Description of Community Intelligence University of Violence Prevention Workshops:

This interactive workshop - The Mental Health Impact of Violence and Trauma on Women and Girls of Color - is part of the Community Intelligence University of Violence Prevention (CI-UVP) Elevating Mental Health and Wellbeing in Communities of Color program. This workshop will introduce participants to key mental health concepts, important issues impacting mental health and community wellbeing and involve them in a discussion of opportunities to elevate mental health and wellbeing in communities of color.

Key Learning Components…

This workshop is for people and organizations that want to increase their capacity to address the impact of injury, violence and trauma (hereafter, IVT) on underserved communities. During this workshop, attendees will have an opportunity to:

  • Discuss Key Concepts: Injury, Violence, Trauma, Mental Health and Community Wellbeing

  • Review Mental Health Data

  • Compare Mental Health Outcomes in Diverse Communities

  • Discuss opportunities to elevate Mental Health and Wellbeing in communities of color

Key Learning Objectives...

After participating in this workshop, attendees will be able to:

  1. Discuss the status of mental health and wellbeing in communities of color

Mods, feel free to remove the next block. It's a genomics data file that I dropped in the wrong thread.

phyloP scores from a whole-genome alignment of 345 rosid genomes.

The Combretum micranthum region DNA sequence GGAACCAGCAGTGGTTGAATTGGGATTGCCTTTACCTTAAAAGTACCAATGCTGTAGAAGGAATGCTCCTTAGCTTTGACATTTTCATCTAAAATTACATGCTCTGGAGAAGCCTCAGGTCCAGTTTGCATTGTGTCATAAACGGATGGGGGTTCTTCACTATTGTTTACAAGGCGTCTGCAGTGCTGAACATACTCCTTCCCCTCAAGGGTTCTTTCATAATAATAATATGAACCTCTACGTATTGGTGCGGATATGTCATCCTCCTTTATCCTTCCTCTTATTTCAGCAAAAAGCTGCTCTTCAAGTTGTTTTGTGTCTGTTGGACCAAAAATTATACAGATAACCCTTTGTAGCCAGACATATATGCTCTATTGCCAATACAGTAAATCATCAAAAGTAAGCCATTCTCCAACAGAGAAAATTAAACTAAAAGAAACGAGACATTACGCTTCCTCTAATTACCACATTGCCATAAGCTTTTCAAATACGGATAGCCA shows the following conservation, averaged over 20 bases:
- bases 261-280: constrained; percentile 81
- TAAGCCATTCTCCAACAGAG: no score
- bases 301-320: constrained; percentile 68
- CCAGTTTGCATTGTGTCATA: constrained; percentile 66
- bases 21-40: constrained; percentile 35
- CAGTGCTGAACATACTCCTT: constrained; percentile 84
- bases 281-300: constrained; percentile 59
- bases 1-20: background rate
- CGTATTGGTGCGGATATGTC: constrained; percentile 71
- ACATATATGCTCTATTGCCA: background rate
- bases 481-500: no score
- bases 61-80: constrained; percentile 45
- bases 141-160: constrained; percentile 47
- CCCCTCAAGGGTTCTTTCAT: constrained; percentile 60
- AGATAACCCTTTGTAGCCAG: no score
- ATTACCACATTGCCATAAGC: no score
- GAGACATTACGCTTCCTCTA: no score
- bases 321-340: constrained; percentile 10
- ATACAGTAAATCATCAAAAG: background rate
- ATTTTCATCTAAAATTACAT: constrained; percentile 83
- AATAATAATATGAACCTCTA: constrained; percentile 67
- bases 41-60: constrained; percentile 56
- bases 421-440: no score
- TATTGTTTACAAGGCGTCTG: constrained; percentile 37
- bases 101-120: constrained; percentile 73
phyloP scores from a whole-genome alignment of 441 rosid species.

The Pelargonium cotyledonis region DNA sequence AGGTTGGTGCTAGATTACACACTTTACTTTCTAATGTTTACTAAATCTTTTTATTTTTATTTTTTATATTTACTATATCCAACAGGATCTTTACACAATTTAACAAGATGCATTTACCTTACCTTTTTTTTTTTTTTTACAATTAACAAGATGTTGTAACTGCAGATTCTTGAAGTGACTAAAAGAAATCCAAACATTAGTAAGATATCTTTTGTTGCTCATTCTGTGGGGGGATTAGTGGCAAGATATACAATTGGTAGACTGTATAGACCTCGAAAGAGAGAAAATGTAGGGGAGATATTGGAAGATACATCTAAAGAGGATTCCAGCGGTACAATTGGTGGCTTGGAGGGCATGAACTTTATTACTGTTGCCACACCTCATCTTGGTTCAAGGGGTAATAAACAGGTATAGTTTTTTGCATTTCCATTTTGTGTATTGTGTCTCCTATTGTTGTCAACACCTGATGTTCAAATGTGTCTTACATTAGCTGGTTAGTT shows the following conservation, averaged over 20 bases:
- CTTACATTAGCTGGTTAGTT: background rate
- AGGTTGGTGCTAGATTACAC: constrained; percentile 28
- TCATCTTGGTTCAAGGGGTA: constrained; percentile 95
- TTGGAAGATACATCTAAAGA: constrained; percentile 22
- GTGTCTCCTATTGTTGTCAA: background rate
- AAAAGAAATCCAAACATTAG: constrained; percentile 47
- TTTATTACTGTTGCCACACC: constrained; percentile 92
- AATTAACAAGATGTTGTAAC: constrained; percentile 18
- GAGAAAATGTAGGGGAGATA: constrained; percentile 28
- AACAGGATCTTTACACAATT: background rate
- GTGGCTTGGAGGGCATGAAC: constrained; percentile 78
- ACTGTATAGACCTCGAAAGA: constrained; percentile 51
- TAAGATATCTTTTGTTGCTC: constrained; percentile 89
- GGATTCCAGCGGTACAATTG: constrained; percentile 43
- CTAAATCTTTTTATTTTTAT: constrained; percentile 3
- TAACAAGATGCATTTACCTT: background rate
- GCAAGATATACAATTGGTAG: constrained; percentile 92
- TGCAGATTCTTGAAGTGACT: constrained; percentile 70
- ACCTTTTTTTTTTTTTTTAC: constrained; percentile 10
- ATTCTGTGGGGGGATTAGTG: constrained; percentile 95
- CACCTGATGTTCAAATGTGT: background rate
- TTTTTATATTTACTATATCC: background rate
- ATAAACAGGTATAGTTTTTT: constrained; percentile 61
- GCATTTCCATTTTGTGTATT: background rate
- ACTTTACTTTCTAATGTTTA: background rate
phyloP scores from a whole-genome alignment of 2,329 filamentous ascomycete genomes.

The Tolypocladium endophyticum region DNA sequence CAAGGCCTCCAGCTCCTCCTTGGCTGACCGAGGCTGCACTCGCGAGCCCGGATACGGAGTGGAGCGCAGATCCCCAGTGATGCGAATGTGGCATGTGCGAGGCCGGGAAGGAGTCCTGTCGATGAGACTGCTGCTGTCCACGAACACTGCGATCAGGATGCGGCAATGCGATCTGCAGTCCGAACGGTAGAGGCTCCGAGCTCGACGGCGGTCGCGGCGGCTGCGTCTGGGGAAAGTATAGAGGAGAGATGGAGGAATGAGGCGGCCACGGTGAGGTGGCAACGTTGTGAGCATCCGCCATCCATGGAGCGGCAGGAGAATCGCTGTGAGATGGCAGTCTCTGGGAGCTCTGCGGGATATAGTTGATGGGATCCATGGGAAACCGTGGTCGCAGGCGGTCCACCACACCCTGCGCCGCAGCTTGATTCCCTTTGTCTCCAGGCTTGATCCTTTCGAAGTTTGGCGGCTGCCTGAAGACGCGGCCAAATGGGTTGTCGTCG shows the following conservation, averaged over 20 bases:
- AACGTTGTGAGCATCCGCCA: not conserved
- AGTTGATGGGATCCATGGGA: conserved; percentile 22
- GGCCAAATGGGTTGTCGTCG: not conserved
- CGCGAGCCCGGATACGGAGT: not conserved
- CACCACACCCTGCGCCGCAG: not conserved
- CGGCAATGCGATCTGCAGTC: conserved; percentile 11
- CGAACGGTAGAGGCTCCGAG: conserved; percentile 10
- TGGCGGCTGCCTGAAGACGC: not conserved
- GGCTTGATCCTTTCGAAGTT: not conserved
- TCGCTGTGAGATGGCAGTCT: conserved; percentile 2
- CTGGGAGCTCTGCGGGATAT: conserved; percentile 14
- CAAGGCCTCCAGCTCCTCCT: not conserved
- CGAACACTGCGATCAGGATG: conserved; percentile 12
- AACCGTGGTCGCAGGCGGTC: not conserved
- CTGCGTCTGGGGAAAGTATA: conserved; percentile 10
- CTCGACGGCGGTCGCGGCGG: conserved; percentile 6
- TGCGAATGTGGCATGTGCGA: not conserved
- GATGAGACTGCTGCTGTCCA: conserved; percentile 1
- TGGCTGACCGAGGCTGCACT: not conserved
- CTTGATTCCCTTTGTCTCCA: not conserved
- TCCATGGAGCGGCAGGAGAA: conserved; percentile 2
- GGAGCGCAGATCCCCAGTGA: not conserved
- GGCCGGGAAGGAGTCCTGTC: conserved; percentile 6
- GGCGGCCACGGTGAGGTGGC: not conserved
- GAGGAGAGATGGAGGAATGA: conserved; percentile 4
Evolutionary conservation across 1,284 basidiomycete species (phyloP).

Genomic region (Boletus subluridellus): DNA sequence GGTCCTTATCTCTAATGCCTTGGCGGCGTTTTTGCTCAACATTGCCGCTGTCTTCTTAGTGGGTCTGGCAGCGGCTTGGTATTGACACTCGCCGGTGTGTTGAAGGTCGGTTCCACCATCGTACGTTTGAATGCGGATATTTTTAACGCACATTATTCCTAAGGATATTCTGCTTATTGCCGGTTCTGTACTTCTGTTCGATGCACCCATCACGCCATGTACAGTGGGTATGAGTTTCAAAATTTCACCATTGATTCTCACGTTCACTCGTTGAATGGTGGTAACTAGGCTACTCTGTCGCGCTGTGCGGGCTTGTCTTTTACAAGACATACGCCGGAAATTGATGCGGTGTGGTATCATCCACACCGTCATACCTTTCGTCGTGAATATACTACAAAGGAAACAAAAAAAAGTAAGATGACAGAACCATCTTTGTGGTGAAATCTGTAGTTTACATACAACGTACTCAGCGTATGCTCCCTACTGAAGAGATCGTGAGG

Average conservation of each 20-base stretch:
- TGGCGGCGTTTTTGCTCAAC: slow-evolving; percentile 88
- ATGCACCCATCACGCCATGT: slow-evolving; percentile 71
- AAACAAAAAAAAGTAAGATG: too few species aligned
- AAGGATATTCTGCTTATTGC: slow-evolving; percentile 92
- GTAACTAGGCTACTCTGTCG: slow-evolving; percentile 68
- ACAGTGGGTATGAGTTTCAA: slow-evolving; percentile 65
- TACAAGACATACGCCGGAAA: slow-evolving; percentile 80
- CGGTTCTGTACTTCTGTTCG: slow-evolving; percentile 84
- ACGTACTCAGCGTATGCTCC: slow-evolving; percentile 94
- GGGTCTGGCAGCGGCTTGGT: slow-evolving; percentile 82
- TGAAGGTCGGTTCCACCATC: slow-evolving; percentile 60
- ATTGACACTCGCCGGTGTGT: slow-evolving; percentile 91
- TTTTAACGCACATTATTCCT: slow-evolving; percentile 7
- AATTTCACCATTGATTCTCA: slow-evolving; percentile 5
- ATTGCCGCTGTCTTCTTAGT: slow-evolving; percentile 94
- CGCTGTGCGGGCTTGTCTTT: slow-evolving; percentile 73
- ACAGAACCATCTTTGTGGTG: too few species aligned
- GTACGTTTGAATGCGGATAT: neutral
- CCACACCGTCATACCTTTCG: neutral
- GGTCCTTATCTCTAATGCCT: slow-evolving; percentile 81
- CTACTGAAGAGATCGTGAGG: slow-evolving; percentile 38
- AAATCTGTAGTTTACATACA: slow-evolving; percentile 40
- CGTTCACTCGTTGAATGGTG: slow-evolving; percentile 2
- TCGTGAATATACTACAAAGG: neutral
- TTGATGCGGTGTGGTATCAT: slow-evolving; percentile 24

2. Define/describe key concepts like ACE’s, Community-ACE’s, TIA, Restorative Justice, etc...

  3. Describe how injury, violence and trauma impact mental health and wellbeing in communities of color

  4. Identify/prioritize opportunities to elevate mental health and wellbeing in communities of color

Disclaimer: By participating in this event you are granting permission for your voice, image and likeness to be filmed, recorded, photographed, edited, copied, exhibited, published or distributed by Community Intelligence. If you do not wish to recorded, photographed or filmed, please inform Community intelligence staff on the day of or prior to the workshop. Thank you.


  • Dr. Randal Henry, Founder/CEO, Community Intelligence; Board Member, Echo Parenting and Education; Project Director, Making Connections for Mental Health and Wellbeing Project (https://www.linkedin.com/in/randalhenry/)


    • Brenda Ingram, Ed.D, LCSW, Director, Clinical Services, Peace over Violence: Dr. Ingram is a licensed clinical social worker and an educator who has over 25 years working in the mental health and education fields. Her dissertation focused on the impact of community violence on the academic careers of African American elementary school students. She is the Director of Clinical Services for Peace Over Violence. Dr. Ingram has been a lecturer with CSULB and UCLA Social Work Departments and a full faculty member at Pacific Oaks College, Marriage and Family Therapy where she developed their specialization for African American Mental Health. She is on the Advisory Board of the African Communities Public Health Coalition (ACPHC). She is a member of the National Association Social Work (NASW) and Association of Black Social Workers (ABSW). She provides consultations, workshops and training on sexual and domestic violence, child abuse/trauma, trauma informed care, cultural competence, foster youth, mentoring, and program development to various human service agencies, schools, and mental health professionals. https://www.peaceoverviolence.org/curricula/